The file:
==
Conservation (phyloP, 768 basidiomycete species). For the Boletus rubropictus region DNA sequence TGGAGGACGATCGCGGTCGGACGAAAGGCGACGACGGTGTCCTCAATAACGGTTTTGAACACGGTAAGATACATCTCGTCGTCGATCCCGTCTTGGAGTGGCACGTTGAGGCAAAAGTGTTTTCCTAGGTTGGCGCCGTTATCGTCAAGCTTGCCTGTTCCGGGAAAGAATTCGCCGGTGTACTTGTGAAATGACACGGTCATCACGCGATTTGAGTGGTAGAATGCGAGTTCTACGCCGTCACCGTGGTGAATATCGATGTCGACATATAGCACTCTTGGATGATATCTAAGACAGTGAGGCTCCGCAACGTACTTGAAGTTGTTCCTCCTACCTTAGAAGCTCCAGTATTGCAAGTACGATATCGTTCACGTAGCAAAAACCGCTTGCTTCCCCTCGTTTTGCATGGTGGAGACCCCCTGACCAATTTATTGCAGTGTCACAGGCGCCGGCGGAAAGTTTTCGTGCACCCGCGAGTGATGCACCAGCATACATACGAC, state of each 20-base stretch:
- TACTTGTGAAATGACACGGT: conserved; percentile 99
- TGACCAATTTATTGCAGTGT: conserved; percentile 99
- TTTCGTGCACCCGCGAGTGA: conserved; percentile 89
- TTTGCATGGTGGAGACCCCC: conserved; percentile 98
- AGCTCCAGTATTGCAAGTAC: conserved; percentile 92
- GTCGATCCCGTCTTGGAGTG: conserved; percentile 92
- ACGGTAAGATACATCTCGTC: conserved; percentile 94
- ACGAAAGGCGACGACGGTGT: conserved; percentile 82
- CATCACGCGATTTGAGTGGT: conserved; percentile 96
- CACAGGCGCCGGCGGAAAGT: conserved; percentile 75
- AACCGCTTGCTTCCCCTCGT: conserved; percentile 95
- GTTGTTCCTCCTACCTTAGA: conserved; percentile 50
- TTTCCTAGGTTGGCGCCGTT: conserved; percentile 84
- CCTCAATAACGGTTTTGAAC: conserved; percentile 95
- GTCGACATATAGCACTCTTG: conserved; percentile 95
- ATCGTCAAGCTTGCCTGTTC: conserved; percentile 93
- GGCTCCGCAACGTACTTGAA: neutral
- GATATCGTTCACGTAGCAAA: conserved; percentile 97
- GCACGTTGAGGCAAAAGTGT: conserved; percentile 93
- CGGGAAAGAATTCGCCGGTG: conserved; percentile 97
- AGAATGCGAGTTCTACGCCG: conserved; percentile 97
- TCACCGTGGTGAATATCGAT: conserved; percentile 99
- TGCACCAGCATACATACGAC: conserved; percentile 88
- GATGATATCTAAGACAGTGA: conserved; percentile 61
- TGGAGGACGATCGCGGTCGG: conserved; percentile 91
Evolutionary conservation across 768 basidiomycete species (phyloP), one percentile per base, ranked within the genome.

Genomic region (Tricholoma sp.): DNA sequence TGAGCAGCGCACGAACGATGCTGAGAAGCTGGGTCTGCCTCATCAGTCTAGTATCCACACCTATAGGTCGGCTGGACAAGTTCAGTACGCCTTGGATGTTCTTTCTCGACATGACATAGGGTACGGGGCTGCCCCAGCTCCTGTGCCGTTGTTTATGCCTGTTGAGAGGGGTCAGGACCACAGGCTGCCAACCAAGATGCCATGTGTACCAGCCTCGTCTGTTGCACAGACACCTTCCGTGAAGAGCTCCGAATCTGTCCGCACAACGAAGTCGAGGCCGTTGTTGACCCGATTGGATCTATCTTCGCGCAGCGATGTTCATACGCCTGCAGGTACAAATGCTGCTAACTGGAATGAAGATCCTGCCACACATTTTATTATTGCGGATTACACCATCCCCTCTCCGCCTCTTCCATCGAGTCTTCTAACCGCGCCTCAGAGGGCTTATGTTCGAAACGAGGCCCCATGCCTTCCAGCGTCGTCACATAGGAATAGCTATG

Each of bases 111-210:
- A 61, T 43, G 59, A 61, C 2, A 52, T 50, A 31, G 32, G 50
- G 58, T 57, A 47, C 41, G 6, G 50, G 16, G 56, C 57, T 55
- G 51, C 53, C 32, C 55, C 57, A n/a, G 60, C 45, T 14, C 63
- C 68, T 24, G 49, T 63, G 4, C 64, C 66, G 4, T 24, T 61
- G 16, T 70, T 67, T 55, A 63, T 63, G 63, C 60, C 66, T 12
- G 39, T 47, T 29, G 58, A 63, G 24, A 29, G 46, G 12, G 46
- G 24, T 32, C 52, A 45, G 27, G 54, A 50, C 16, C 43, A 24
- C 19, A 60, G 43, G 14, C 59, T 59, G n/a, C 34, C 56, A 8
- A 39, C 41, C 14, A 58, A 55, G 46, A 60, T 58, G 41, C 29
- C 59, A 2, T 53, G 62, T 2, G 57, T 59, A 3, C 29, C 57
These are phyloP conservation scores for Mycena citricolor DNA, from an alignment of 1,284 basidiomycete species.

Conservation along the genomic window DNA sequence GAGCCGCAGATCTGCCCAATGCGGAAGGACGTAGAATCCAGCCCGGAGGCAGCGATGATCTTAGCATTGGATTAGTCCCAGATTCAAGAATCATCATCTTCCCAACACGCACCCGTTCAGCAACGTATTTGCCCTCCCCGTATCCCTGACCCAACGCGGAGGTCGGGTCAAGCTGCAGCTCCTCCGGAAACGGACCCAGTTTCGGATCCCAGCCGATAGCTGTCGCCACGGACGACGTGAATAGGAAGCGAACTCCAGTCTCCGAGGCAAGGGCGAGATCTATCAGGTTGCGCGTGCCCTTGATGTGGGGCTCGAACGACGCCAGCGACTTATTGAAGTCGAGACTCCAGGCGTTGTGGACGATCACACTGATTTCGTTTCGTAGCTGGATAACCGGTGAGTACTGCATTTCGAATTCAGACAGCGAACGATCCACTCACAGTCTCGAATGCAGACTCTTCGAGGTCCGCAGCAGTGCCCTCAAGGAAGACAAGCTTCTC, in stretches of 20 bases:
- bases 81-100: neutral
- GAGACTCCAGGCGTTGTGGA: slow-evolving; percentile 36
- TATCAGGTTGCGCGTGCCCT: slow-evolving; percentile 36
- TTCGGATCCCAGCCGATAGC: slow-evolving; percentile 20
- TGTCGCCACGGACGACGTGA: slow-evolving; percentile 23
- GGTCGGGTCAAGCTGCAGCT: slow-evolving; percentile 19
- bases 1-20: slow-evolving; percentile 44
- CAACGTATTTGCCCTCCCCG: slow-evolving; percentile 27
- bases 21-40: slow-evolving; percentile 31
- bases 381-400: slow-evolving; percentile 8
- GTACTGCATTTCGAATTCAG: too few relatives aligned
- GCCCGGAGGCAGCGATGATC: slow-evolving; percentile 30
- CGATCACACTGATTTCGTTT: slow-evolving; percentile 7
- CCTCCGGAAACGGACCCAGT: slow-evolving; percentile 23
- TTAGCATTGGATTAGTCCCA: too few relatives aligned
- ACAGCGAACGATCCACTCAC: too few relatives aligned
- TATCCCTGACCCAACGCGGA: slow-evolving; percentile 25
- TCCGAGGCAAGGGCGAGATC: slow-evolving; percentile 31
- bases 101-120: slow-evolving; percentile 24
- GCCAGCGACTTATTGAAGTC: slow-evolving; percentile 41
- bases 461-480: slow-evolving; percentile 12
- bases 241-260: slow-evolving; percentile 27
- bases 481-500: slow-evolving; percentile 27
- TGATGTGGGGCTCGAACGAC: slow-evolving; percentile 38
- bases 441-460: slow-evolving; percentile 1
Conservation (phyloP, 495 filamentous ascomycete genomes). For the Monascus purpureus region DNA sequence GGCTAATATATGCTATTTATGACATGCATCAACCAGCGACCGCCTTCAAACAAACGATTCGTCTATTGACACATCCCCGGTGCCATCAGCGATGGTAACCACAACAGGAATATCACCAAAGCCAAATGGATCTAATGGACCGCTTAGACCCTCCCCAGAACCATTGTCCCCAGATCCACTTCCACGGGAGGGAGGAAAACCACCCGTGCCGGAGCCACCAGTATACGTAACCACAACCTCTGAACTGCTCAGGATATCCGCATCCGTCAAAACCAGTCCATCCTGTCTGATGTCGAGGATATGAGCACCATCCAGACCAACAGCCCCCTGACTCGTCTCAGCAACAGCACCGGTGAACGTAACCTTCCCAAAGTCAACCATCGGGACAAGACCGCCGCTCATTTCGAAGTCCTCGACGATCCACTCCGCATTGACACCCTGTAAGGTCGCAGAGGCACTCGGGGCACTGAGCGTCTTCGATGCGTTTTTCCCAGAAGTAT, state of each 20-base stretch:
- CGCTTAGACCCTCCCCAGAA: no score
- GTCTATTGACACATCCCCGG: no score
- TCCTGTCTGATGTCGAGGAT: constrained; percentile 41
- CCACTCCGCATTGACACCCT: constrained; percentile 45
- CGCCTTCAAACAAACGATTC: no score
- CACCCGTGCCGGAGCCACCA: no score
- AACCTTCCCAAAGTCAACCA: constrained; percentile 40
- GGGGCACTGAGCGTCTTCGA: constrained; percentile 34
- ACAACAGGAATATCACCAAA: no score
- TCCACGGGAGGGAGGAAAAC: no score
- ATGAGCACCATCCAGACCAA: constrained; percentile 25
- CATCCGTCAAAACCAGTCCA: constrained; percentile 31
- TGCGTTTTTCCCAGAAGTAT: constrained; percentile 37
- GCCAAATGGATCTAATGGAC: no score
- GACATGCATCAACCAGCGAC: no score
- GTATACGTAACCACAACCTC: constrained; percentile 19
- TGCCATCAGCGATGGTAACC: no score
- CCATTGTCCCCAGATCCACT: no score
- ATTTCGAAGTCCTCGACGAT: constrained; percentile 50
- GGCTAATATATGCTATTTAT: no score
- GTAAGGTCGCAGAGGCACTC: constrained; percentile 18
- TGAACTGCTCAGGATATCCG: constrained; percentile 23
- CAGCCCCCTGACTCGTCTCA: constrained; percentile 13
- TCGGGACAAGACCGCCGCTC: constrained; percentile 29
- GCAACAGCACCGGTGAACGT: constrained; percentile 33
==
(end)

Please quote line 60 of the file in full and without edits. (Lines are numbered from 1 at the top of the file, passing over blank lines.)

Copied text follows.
- bases 101-120: slow-evolving; percentile 24